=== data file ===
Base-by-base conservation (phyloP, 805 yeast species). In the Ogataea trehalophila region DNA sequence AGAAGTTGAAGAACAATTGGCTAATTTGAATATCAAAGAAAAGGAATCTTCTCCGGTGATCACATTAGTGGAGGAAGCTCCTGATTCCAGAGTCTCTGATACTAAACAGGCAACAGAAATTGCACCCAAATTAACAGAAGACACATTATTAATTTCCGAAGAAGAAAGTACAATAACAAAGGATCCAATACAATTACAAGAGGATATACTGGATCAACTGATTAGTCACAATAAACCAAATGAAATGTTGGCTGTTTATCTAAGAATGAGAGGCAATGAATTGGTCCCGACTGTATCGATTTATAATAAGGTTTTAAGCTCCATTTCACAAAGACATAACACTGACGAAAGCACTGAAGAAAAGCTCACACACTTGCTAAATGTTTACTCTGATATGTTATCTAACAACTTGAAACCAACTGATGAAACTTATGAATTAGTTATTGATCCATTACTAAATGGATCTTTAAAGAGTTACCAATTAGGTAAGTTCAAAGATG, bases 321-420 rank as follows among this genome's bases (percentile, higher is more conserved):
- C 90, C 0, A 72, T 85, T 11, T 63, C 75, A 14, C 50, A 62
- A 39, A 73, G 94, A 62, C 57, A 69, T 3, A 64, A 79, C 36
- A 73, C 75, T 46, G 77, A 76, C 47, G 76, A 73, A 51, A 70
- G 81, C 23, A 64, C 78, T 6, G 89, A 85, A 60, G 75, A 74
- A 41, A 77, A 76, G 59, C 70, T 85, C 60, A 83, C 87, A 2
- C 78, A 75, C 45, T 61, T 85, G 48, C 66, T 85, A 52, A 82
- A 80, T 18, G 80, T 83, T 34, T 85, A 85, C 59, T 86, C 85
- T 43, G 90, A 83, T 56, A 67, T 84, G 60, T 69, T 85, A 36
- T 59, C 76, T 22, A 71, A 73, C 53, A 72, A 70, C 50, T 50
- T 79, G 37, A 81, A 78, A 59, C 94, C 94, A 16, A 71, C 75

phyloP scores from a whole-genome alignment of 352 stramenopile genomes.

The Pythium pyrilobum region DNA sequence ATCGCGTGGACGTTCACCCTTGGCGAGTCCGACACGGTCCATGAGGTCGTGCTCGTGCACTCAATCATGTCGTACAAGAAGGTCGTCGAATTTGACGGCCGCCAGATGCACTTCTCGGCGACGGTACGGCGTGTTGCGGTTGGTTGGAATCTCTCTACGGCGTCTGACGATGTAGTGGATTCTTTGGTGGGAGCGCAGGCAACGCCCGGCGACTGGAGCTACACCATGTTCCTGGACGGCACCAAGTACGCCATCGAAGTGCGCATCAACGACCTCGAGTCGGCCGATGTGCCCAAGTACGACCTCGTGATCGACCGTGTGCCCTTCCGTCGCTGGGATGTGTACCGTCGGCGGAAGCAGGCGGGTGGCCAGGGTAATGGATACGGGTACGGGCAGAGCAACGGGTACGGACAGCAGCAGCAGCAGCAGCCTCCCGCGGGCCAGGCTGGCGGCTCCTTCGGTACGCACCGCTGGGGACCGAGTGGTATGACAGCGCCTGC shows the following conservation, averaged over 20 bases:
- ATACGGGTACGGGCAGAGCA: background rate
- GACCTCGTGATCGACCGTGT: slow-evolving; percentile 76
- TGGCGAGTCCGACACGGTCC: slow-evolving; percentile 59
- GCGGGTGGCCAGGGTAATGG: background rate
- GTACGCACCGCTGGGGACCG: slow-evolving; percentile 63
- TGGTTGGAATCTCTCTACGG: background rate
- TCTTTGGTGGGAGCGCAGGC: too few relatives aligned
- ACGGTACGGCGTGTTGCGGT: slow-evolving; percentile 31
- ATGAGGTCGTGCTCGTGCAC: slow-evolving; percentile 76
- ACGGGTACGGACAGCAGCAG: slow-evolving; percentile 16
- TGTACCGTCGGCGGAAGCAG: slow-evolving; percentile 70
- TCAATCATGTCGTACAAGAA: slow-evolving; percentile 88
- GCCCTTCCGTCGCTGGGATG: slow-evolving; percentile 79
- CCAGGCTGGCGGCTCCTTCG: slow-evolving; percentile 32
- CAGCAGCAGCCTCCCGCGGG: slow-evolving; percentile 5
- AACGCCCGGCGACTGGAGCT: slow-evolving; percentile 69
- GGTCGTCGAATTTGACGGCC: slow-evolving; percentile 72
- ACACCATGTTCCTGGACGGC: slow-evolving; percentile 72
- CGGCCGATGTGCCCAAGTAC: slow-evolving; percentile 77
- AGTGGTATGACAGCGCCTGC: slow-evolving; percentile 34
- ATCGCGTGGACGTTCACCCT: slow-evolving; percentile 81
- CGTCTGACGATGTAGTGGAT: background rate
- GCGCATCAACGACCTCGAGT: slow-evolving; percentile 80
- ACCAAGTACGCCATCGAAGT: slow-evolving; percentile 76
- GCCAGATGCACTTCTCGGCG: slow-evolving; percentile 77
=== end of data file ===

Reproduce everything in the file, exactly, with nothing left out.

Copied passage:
Base-by-base conservation (phyloP, 805 yeast species). In the Ogataea trehalophila region DNA sequence AGAAGTTGAAGAACAATTGGCTAATTTGAATATCAAAGAAAAGGAATCTTCTCCGGTGATCACATTAGTGGAGGAAGCTCCTGATTCCAGAGTCTCTGATACTAAACAGGCAACAGAAATTGCACCCAAATTAACAGAAGACACATTATTAATTTCCGAAGAAGAAAGTACAATAACAAAGGATCCAATACAATTACAAGAGGATATACTGGATCAACTGATTAGTCACAATAAACCAAATGAAATGTTGGCTGTTTATCTAAGAATGAGAGGCAATGAATTGGTCCCGACTGTATCGATTTATAATAAGGTTTTAAGCTCCATTTCACAAAGACATAACACTGACGAAAGCACTGAAGAAAAGCTCACACACTTGCTAAATGTTTACTCTGATATGTTATCTAACAACTTGAAACCAACTGATGAAACTTATGAATTAGTTATTGATCCATTACTAAATGGATCTTTAAAGAGTTACCAATTAGGTAAGTTCAAAGATG, bases 321-420 rank as follows among this genome's bases (percentile, higher is more conserved):
- C 90, C 0, A 72, T 85, T 11, T 63, C 75, A 14, C 50, A 62
- A 39, A 73, G 94, A 62, C 57, A 69, T 3, A 64, A 79, C 36
- A 73, C 75, T 46, G 77, A 76, C 47, G 76, A 73, A 51, A 70
- G 81, C 23, A 64, C 78, T 6, G 89, A 85, A 60, G 75, A 74
- A 41, A 77, A 76, G 59, C 70, T 85, C 60, A 83, C 87, A 2
- C 78, A 75, C 45, T 61, T 85, G 48, C 66, T 85, A 52, A 82
- A 80, T 18, G 80, T 83, T 34, T 85, A 85, C 59, T 86, C 85
- T 43, G 90, A 83, T 56, A 67, T 84, G 60, T 69, T 85, A 36
- T 59, C 76, T 22, A 71, A 73, C 53, A 72, A 70, C 50, T 50
- T 79, G 37, A 81, A 78, A 59, C 94, C 94, A 16, A 71, C 75

phyloP scores from a whole-genome alignment of 352 stramenopile genomes.

The Pythium pyrilobum region DNA sequence ATCGCGTGGACGTTCACCCTTGGCGAGTCCGACACGGTCCATGAGGTCGTGCTCGTGCACTCAATCATGTCGTACAAGAAGGTCGTCGAATTTGACGGCCGCCAGATGCACTTCTCGGCGACGGTACGGCGTGTTGCGGTTGGTTGGAATCTCTCTACGGCGTCTGACGATGTAGTGGATTCTTTGGTGGGAGCGCAGGCAACGCCCGGCGACTGGAGCTACACCATGTTCCTGGACGGCACCAAGTACGCCATCGAAGTGCGCATCAACGACCTCGAGTCGGCCGATGTGCCCAAGTACGACCTCGTGATCGACCGTGTGCCCTTCCGTCGCTGGGATGTGTACCGTCGGCGGAAGCAGGCGGGTGGCCAGGGTAATGGATACGGGTACGGGCAGAGCAACGGGTACGGACAGCAGCAGCAGCAGCAGCCTCCCGCGGGCCAGGCTGGCGGCTCCTTCGGTACGCACCGCTGGGGACCGAGTGGTATGACAGCGCCTGC shows the following conservation, averaged over 20 bases:
- ATACGGGTACGGGCAGAGCA: background rate
- GACCTCGTGATCGACCGTGT: slow-evolving; percentile 76
- TGGCGAGTCCGACACGGTCC: slow-evolving; percentile 59
- GCGGGTGGCCAGGGTAATGG: background rate
- GTACGCACCGCTGGGGACCG: slow-evolving; percentile 63
- TGGTTGGAATCTCTCTACGG: background rate
- TCTTTGGTGGGAGCGCAGGC: too few relatives aligned
- ACGGTACGGCGTGTTGCGGT: slow-evolving; percentile 31
- ATGAGGTCGTGCTCGTGCAC: slow-evolving; percentile 76
- ACGGGTACGGACAGCAGCAG: slow-evolving; percentile 16
- TGTACCGTCGGCGGAAGCAG: slow-evolving; percentile 70
- TCAATCATGTCGTACAAGAA: slow-evolving; percentile 88
- GCCCTTCCGTCGCTGGGATG: slow-evolving; percentile 79
- CCAGGCTGGCGGCTCCTTCG: slow-evolving; percentile 32
- CAGCAGCAGCCTCCCGCGGG: slow-evolving; percentile 5
- AACGCCCGGCGACTGGAGCT: slow-evolving; percentile 69
- GGTCGTCGAATTTGACGGCC: slow-evolving; percentile 72
- ACACCATGTTCCTGGACGGC: slow-evolving; percentile 72
- CGGCCGATGTGCCCAAGTAC: slow-evolving; percentile 77
- AGTGGTATGACAGCGCCTGC: slow-evolving; percentile 34
- ATCGCGTGGACGTTCACCCT: slow-evolving; percentile 81
- CGTCTGACGATGTAGTGGAT: background rate
- GCGCATCAACGACCTCGAGT: slow-evolving; percentile 80
- ACCAAGTACGCCATCGAAGT: slow-evolving; percentile 76
- GCCAGATGCACTTCTCGGCG: slow-evolving; percentile 77